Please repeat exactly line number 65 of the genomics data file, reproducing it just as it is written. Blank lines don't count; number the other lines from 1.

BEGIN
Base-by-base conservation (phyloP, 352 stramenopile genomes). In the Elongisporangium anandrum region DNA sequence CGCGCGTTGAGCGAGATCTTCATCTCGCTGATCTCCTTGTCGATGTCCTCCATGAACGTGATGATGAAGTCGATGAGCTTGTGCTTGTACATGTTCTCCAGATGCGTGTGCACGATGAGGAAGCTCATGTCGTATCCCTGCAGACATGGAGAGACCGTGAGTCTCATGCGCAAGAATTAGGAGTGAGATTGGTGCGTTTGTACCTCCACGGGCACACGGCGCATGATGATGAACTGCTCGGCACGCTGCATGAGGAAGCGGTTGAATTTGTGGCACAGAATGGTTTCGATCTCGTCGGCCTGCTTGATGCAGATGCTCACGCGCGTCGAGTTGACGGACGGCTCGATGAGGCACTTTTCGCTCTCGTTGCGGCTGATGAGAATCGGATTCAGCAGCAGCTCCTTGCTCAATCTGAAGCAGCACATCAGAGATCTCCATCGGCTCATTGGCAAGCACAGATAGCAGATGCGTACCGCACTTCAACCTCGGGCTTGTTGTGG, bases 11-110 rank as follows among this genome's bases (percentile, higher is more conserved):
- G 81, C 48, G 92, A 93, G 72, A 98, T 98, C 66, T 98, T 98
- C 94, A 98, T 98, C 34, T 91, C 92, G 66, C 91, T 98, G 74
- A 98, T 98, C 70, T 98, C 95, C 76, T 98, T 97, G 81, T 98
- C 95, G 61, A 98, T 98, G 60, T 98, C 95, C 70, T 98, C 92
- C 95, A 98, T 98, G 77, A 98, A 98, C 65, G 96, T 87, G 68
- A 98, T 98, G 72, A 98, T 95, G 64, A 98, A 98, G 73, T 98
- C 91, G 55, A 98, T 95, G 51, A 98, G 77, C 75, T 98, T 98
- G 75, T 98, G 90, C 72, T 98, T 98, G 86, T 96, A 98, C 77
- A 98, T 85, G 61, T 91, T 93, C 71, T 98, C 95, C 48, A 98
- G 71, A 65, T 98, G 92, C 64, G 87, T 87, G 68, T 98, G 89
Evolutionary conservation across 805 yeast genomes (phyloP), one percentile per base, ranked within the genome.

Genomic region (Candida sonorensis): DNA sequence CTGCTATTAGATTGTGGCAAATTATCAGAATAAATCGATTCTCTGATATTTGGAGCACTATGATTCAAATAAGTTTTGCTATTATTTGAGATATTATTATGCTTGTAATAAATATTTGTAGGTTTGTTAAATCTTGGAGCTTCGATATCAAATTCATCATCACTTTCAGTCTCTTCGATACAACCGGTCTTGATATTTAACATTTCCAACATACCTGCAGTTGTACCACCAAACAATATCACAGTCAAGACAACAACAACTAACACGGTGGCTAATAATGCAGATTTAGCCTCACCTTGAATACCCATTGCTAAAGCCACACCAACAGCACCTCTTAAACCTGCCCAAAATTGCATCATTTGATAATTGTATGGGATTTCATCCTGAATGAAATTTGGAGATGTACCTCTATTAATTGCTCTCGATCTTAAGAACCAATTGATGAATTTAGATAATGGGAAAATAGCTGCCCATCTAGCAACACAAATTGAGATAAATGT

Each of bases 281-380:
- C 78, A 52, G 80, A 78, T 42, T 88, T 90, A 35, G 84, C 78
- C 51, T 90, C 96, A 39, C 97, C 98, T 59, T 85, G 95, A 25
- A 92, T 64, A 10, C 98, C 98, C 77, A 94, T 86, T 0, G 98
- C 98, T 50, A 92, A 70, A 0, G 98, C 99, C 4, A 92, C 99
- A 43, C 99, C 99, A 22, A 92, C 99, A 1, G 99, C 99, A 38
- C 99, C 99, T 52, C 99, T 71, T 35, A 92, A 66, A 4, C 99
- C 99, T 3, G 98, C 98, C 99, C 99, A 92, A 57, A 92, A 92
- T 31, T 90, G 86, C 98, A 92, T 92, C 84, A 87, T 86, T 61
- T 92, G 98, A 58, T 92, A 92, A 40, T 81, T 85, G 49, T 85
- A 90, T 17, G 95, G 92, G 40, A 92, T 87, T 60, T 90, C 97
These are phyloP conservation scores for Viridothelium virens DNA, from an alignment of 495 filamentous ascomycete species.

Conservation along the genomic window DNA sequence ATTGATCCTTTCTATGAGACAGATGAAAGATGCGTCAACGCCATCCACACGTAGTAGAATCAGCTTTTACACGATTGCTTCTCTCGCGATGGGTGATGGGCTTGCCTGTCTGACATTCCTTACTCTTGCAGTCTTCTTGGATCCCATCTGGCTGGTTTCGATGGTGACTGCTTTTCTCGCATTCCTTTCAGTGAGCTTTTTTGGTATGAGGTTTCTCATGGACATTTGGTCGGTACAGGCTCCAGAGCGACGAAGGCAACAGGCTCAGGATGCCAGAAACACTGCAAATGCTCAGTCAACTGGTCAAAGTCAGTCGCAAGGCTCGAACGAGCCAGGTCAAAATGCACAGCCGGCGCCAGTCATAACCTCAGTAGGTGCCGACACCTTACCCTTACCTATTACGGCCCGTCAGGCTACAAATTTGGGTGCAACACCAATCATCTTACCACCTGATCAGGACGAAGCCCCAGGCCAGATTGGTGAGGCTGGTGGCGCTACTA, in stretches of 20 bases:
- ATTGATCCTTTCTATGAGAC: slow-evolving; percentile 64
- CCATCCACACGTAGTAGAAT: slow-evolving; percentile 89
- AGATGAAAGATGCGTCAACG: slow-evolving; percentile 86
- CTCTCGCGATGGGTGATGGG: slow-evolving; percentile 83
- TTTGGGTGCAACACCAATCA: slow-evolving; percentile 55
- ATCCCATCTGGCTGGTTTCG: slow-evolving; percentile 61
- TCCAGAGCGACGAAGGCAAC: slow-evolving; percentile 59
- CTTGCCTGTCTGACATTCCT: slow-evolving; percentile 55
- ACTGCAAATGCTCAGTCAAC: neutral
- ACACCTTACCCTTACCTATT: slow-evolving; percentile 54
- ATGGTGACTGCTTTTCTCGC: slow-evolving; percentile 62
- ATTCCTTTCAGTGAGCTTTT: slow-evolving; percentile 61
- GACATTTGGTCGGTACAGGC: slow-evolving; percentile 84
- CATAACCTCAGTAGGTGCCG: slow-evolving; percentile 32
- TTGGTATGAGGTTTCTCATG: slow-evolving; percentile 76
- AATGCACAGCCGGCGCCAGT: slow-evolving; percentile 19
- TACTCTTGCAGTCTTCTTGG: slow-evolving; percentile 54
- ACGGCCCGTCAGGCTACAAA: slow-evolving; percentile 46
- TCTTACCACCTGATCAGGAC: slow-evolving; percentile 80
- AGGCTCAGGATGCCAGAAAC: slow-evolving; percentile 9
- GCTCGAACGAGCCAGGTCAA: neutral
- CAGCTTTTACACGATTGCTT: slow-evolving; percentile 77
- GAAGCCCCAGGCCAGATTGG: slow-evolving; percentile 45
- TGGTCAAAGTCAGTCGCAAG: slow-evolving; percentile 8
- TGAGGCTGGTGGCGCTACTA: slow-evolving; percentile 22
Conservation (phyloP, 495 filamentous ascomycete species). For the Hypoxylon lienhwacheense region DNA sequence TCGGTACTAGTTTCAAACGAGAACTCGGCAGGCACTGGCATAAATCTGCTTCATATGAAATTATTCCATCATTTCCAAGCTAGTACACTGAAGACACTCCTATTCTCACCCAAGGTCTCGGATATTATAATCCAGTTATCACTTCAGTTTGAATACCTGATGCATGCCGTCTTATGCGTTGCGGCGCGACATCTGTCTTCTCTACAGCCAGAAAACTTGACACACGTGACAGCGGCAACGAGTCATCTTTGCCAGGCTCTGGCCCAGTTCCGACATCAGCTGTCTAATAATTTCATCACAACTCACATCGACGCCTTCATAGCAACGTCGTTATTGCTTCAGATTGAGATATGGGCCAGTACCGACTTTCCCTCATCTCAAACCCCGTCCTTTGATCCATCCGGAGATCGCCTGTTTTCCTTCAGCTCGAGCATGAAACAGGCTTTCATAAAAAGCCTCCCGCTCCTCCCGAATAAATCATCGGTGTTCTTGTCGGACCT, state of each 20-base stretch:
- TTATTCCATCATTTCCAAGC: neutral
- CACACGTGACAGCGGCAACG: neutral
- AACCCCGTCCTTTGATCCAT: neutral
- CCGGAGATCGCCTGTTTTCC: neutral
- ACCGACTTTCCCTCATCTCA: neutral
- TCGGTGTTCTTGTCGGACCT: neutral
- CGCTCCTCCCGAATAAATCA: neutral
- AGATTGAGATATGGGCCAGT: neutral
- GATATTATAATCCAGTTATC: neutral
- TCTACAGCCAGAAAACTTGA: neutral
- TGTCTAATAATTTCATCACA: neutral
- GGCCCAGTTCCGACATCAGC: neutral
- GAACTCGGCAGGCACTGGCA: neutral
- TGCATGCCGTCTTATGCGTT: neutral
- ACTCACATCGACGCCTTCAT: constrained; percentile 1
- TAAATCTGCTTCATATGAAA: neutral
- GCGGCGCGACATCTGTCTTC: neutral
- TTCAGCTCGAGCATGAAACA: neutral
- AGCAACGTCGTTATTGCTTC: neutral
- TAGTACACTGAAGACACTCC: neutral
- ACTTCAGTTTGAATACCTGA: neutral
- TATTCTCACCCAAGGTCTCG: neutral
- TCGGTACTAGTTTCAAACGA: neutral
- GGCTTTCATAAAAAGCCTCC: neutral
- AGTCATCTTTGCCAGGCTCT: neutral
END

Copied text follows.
- GAACTCGGCAGGCACTGGCA: neutral